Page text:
Cardiomyopathy is a condition of the heart muscle that makes it difficult to pump blood from the heart to the rest of the body. Cardiomyopathy can lead to heart failure
There may be no signs or symptoms in the early stages of cardiomyopathy. But as the condition progresses, the following signs and symptoms usually appear:
Shortness of breath when doing activities or even while resting
Swelling of the legs, ankles and feet
Flatulence due to fluid buildup
Coughing while lying down
Difficulty lying in a horizontal position to sleep
Feeling of a fast heartbeat, heart palpitations, or heart palpitations
Feeling of discomfort or pressure in the chest
Feeling dizzy and fainting
The cause of cardiomyopathy is often unknown. However, some people may develop it as a result of another condition (acquired) or because it was passed on from a parent (hereditary).
Some of the health conditions or behaviors that can lead to AIDS include:
Long-term high blood pressure
Long-term rapid heartbeat
Heart valve problems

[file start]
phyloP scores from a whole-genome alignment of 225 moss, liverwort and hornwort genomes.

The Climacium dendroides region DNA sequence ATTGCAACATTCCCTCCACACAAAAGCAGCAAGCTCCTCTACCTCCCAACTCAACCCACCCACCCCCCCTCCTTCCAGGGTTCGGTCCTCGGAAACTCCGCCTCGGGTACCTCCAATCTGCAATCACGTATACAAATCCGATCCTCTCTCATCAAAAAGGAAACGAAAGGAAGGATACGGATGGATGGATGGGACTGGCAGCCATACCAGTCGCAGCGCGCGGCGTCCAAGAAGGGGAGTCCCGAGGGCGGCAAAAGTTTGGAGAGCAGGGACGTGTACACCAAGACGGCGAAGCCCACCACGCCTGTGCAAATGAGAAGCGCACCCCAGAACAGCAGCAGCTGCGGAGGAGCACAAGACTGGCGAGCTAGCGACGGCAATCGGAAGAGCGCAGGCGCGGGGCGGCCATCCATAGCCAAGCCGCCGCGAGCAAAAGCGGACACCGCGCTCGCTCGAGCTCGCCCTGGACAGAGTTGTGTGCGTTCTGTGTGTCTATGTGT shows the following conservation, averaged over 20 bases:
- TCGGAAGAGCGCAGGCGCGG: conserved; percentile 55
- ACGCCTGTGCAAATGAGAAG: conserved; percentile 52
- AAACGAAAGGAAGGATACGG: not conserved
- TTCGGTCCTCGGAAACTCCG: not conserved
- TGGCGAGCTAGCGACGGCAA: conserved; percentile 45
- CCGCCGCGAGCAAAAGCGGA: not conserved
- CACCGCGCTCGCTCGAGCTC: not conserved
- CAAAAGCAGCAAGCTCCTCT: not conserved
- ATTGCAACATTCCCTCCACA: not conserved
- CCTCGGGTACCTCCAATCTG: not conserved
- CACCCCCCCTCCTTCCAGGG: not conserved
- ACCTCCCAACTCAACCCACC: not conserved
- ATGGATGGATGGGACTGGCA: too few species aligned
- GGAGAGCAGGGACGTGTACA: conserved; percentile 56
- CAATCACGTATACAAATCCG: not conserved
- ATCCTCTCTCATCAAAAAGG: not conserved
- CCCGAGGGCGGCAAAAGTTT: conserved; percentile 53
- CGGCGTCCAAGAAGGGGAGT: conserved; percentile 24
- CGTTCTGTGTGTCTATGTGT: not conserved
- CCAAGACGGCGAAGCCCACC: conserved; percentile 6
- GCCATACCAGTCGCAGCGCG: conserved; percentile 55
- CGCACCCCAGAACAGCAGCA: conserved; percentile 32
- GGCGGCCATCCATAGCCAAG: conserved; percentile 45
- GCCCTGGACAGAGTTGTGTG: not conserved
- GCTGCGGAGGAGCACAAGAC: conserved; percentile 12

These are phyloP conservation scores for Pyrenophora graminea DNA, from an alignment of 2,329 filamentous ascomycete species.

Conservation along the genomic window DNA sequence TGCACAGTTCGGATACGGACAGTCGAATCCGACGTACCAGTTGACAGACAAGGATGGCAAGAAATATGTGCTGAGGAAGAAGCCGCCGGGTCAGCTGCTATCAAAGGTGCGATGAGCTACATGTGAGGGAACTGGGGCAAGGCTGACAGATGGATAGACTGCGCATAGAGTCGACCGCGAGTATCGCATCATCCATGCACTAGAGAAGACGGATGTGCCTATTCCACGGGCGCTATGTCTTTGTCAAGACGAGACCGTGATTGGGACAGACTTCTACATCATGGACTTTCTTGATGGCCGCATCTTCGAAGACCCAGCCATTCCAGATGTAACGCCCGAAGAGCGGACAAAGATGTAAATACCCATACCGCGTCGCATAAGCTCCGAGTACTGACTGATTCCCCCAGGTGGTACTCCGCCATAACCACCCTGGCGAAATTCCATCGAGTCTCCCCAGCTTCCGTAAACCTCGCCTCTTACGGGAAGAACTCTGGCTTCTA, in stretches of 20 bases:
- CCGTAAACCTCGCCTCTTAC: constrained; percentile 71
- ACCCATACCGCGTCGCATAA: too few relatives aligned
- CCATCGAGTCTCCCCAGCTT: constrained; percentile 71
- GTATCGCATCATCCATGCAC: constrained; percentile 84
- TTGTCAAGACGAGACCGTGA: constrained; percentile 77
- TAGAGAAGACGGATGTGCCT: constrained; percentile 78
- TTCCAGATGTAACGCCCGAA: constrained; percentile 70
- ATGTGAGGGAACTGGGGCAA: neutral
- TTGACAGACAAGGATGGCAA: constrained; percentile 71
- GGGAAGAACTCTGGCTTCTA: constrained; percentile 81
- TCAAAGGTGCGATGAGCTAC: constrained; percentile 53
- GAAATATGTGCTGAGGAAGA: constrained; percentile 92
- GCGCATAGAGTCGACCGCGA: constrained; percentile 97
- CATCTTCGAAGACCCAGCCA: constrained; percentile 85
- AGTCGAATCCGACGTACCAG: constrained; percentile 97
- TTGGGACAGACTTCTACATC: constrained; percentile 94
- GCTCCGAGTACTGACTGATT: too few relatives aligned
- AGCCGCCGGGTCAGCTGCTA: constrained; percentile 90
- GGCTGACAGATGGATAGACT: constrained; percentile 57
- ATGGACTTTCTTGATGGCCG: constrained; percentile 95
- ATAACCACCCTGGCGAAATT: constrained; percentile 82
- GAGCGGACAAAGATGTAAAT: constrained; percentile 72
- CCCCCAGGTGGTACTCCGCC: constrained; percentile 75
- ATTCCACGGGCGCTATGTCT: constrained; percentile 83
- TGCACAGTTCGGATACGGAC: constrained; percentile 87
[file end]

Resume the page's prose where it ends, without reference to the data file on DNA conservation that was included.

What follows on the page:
Iron buildup in the heart muscle (hemochromatosis)
Accumulation of abnormal proteins in organs (amyloidosis)
Connective tissue disorders
Excessive consumption of alcohol over many years
Use of cocaine, amphetamines, or anabolic steroids
In some cases, you cannot prevent cardiomyopathy. You should tell your doctor if you have a family history of this condition.
You can reduce your risk of developing cardiomyopathy and other types of heart disease by following a heart-healthy lifestyle and choosing healthy lifestyles, such as:
Cardioversion devices that monitor and regulate the heart, defibrillators and tremors, giving electrical impulses to control the rhythm and return it to its normal efficiency. Resection of an enlarged muscle wall in the presence of hypertrophic cardiomyopathy. Installation of ventricular assist devices that support the ventricle and help in the process of pumping blood.